Instructional Storytelling Series: Video Recording

Technology: Video Recording

Description: By now, just about everyone has a video camera in their pocket. Recording a video can be as simple as using the camera on our phones to capture informal moments or as complex as setting up lighting, backgrounds, and green screens with either a simple phone camera or expensive equipment.

Typical Use: Simple video is used to record our everyday lives. We capture cute kittens and other furry creature mischief. We hit the record button as fast as we can when we see something strange, amusing, dangerous, or criminal on the streets. More formally, we interview people, we record professional or memorable events, we orchestrate an entertaining saga.

Ideas for Instructional Story: Simple video provides a rich canvas for sharing an instructional story. When highlighting people, video can be used to interview people about their experiences, show a staged life-like conflict that happens on the job, demonstrate a process, or capture moments of celebration.

Consider these ideas:

  • Create a documentary. You can use video to record the story from at least two perspectives: one for the fictional story designed for instructional use or one of the actual project itself. You can have fun with a fictional documentary and use it in a number of ways, but a documentary about the actual project is a creative way to create an evaluation report.
  • Stage a conflict. Conflict is a key reason for creating training. Conflict can be the kind where people disagree, but it can also be the problems we face with technology, equipment, a process, or corporate policy. Find out what conflict people are facing on the frontline and recreate it in a staged video. You’ll validate peoples’ struggles and get their attention for offering a solution.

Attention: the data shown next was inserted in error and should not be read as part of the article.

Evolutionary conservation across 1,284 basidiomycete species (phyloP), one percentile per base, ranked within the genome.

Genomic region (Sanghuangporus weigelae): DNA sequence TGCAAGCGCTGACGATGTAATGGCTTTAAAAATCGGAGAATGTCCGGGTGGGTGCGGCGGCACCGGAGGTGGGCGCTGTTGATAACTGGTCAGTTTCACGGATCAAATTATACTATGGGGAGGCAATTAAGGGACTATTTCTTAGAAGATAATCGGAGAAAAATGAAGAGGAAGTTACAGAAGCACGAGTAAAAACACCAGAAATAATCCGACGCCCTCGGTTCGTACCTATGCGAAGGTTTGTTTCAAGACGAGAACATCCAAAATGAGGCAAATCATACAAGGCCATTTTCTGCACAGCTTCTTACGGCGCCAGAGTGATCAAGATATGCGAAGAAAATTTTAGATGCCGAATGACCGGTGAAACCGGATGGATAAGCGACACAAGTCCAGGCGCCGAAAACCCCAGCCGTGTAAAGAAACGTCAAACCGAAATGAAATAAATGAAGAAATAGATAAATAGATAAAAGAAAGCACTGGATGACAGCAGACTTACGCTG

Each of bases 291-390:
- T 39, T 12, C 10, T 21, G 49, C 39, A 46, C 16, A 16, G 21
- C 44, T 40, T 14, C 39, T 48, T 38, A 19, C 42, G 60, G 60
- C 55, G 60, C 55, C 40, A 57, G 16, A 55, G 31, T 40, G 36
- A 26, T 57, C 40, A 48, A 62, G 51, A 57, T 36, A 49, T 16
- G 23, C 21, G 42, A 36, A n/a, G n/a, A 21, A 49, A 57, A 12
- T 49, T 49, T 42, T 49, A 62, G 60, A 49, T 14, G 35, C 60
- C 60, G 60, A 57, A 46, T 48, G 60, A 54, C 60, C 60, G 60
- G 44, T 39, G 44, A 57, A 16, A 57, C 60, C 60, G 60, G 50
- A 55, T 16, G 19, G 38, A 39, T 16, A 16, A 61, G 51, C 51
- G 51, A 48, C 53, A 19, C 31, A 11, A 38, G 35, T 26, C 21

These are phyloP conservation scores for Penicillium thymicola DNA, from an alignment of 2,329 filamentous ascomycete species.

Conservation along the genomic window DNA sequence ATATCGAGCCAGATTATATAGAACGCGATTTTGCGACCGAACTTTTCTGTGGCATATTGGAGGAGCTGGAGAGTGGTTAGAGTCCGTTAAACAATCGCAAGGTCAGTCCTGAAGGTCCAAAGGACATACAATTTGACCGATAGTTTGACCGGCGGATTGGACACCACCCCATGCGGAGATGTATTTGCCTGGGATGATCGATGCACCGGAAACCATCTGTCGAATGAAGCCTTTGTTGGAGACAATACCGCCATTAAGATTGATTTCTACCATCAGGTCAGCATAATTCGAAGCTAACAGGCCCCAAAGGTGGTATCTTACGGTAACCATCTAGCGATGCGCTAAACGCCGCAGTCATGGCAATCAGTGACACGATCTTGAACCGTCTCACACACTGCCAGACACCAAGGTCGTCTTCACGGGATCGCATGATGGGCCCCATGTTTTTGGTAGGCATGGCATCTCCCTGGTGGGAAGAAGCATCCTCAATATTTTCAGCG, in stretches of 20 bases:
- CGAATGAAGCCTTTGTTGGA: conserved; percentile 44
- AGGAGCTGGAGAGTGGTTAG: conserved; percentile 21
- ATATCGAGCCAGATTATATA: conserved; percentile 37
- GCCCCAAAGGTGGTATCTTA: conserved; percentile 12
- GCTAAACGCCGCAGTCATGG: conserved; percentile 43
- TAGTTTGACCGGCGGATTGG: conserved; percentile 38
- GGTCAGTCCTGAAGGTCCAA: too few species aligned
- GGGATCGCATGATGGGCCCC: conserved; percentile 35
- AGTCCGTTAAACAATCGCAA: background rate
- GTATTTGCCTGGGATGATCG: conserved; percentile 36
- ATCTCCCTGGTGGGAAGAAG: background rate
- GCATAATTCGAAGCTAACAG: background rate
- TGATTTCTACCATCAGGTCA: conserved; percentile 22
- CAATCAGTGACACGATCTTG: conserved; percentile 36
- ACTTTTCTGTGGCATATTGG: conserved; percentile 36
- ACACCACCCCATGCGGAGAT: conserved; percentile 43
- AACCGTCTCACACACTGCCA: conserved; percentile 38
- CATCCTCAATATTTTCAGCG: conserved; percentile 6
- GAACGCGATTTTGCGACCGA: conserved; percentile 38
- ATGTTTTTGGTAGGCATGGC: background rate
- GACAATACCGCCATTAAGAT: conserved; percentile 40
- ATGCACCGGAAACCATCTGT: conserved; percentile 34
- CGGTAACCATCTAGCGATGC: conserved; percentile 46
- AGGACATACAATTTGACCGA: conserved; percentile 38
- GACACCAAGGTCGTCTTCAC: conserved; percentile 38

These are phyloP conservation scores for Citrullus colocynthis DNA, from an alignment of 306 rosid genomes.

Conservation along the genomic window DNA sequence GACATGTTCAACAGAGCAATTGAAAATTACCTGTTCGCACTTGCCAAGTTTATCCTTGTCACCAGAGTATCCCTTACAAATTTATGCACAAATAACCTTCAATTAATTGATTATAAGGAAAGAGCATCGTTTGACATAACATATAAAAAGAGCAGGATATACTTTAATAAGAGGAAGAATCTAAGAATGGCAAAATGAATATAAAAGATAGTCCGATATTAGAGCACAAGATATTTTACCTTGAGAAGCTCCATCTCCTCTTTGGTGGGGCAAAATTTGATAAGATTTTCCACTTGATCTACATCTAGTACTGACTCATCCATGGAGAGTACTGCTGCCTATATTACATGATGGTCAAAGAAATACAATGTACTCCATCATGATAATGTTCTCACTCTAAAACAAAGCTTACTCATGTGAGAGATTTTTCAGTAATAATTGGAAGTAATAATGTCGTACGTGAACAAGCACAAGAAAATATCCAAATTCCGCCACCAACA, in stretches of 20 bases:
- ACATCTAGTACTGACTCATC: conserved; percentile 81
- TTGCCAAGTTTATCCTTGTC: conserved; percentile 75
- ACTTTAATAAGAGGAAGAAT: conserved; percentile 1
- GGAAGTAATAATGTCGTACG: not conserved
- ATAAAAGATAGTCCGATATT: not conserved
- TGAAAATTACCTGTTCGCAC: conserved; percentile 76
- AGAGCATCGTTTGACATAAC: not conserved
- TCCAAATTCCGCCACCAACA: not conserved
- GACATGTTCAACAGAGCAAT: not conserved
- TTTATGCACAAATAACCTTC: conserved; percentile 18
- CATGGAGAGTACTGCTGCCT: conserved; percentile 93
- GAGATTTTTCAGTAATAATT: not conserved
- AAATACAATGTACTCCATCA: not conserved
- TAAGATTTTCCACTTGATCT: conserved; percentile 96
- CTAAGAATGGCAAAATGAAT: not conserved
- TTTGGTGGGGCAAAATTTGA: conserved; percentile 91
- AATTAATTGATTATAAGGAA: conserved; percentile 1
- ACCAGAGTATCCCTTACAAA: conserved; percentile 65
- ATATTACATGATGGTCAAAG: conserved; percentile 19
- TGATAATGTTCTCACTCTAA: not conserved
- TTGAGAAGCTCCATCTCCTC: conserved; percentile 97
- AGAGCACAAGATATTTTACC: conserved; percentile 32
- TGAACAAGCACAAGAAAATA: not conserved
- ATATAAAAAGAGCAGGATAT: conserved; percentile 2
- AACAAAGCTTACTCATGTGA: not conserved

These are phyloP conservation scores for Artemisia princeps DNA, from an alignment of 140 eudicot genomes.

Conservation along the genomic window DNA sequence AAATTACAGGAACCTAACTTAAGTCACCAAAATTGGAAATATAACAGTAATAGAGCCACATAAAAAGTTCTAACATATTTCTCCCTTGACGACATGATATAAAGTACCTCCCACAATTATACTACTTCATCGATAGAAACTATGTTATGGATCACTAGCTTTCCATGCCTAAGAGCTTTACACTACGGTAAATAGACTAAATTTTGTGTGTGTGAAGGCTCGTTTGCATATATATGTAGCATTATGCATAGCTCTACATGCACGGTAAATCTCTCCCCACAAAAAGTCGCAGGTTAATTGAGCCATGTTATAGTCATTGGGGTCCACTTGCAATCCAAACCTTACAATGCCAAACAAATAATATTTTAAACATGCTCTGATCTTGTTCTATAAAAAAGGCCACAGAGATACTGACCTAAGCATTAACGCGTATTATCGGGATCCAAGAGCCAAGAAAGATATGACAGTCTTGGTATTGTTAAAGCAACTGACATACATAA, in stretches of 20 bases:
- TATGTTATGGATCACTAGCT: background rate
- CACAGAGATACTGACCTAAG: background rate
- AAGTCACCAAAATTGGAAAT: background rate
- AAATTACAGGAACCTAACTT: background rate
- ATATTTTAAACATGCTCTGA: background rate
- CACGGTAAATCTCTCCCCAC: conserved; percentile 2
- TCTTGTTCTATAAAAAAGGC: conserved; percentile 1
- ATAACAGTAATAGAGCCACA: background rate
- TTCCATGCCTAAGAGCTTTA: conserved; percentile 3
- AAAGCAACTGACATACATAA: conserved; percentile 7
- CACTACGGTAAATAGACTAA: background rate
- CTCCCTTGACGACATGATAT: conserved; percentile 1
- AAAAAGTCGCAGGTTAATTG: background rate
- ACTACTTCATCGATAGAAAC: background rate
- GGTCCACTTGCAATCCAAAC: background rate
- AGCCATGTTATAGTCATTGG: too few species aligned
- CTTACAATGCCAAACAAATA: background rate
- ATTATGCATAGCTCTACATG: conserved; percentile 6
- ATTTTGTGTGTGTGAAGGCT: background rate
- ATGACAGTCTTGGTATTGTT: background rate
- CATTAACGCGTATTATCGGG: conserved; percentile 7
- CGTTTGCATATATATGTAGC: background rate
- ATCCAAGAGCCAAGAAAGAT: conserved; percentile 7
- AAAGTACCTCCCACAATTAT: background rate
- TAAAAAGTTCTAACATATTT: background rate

• Celebrate success. Record moments of success and have fun with it. Over exaggerate a character’s fear of connecting with people at work and show how that character successfully approaches someone at their desk to say hi. Or record actual success of the team successfully meeting the goal of 1,000 perfect cogs assembled.
  • Demonstrate a process. Sometimes a job aid or e-course is more work than it’s worth. If the process involves physical movement, show it in a recording. What’s easier to follow when you’re learning a new dance move: written instructions and static visuals or a video recording? In the context of a story, show it being done wrong, what the effects were, how someone intervened to do it right, and deep insight on how working with someone enhanced the learning experience.
  • Evaluate success. Evaluating success in a training program developed using instructional story design is done from a variety of angles. One of those angles is from the participants. Using video to interview participants can capture human feedback where surveys and data fall short. They fill in the gaps and can then be used in a documentary that tells the ‘evaluation’ story for the project.
  • Set the stage with a cliffhanger. Setting the stage in instructional story design is something you do with words, visuals, and in some cases, a physical space in the field or at a workstation. The physical environment of an experience can serve as a trigger to more easily [recall that experience later]. Use video to record a precarious situation in a physical space where people might encounter that situation, and then “light the fuse” to leave people wondering what might happen next. Get them talking about it and drawing their own conclusions that can be addressed at the next team meeting or follow-up training session.
  • Collect micro-stories. Strategically designed questions can draw out personality that people at work can be notoriously good at hiding. When a cultural shift, teamwork, or communication are an essential component of the training program, record people’s short story answers to questions like: Who is your hero? What do you remember about your first pet? Did your family have any fun traditions? What’s the craziest thing you’ve ever done? The stories you get from questions like these tell you a lot about who you’re working with and where people can find common ground.

Want to be part of the story? Here’s your invitation:

 

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